In password protection, salt is a random string of data (two characters, in traditional crypt implementations) used to modify a password hash.

Salt is added to make it impossible (or at least more difficult) for an attacker to break into a system by pre-compiling large dictionaries of password strings and then comparing them to the crypted strings from the password files. In effect, adding a 2-character salt to a password hash makes more than 600 possible combinations of the same actual password.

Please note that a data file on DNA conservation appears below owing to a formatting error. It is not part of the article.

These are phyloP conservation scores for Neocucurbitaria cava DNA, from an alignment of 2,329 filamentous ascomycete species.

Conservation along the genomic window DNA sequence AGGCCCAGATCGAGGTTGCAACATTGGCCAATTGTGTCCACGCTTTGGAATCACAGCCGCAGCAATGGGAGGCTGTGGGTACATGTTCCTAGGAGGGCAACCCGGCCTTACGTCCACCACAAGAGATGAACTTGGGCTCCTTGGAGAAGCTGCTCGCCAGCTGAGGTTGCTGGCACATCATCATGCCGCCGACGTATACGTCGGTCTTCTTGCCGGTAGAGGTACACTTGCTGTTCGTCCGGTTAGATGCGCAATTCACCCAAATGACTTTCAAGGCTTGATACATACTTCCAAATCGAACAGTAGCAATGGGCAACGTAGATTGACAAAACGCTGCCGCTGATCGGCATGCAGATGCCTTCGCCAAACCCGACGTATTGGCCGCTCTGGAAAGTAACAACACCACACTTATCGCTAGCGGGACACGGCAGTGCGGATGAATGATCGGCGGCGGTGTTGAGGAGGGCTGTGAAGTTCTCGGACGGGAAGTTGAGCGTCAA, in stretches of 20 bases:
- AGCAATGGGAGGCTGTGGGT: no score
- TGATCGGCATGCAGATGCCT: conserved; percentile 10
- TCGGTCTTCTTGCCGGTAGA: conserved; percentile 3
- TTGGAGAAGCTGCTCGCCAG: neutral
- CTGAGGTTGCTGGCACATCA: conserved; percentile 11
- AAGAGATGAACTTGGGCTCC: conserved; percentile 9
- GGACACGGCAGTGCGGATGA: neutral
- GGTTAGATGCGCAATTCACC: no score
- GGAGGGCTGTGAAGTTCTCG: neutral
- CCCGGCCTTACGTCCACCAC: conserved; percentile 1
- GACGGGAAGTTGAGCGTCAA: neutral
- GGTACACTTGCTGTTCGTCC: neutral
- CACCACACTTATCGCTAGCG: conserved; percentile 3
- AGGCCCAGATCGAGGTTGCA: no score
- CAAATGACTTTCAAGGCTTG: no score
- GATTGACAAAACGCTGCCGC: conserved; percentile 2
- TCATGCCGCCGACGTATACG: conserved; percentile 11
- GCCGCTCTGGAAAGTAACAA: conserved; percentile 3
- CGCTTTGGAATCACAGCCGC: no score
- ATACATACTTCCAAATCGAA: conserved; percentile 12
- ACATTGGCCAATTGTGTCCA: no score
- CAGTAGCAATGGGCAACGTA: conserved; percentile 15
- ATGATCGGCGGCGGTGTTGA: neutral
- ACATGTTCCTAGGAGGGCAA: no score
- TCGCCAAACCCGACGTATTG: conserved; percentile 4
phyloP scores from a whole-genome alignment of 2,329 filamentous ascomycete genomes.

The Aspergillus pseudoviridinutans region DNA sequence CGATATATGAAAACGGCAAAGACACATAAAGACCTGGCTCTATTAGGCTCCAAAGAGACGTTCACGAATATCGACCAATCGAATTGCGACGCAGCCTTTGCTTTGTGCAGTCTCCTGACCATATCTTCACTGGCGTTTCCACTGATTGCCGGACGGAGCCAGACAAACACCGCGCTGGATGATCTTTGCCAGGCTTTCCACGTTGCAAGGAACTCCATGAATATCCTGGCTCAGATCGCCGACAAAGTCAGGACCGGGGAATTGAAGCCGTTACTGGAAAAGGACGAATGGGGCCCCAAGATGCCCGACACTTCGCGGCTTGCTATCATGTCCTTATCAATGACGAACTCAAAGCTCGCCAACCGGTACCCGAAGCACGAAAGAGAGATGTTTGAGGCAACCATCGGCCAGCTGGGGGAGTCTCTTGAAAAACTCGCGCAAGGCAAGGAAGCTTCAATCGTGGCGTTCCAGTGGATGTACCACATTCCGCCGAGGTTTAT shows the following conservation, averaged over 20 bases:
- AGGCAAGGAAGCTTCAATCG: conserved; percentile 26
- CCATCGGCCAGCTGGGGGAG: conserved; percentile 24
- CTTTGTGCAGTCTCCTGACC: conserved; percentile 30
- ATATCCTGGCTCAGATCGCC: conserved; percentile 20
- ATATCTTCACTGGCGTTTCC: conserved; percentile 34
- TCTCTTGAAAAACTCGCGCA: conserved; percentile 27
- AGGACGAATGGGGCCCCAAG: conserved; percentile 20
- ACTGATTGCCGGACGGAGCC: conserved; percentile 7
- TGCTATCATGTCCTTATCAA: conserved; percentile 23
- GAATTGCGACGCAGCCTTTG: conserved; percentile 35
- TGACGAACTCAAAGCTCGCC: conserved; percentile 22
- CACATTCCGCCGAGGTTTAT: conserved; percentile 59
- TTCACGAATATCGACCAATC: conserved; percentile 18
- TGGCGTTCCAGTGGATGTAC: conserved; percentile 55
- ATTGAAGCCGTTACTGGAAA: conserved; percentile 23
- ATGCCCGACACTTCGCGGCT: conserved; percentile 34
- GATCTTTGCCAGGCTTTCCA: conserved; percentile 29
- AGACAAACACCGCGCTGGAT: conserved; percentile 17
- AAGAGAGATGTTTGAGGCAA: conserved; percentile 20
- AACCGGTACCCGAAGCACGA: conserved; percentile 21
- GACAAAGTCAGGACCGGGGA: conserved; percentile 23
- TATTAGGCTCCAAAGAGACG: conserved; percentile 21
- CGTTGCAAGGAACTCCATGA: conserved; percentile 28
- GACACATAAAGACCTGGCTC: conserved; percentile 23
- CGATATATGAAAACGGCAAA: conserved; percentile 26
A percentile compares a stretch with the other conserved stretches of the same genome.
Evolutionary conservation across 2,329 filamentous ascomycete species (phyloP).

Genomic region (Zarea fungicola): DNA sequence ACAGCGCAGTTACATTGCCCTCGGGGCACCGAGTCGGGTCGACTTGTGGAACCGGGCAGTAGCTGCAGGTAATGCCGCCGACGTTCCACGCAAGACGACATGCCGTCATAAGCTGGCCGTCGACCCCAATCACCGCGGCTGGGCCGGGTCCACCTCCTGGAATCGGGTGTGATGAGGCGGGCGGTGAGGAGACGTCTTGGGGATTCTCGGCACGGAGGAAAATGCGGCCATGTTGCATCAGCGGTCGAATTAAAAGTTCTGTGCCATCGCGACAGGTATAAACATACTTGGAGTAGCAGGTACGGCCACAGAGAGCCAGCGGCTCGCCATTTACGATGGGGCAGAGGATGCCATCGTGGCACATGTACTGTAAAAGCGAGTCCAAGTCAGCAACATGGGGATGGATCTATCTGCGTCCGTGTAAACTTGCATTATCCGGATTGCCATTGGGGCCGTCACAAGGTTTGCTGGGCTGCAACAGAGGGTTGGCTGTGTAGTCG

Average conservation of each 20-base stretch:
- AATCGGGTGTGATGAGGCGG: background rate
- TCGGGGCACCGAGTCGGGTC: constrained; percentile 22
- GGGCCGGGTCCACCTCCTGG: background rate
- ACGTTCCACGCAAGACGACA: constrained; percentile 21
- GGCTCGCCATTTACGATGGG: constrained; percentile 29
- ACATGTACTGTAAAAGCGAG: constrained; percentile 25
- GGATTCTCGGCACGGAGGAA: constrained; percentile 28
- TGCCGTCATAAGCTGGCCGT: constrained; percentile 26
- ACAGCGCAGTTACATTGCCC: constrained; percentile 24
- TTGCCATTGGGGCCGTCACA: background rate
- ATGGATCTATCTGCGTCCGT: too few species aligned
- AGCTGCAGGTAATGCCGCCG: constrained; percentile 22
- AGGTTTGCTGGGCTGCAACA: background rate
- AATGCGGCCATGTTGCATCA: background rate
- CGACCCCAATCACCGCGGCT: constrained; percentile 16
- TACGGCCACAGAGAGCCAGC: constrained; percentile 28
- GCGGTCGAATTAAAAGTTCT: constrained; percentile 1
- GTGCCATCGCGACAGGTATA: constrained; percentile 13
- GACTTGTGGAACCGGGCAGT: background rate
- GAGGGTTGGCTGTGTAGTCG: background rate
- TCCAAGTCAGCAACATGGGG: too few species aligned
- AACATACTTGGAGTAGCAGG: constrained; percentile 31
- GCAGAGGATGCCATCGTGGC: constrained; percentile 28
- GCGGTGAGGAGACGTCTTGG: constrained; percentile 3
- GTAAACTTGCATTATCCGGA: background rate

One of the side effects of salt is that it causes an actual password to generate two different encrypted strings (when two different salts are used), so multiple users can accidentally choose the same password without making that fact obvious to any user with read access to the crypted strings.

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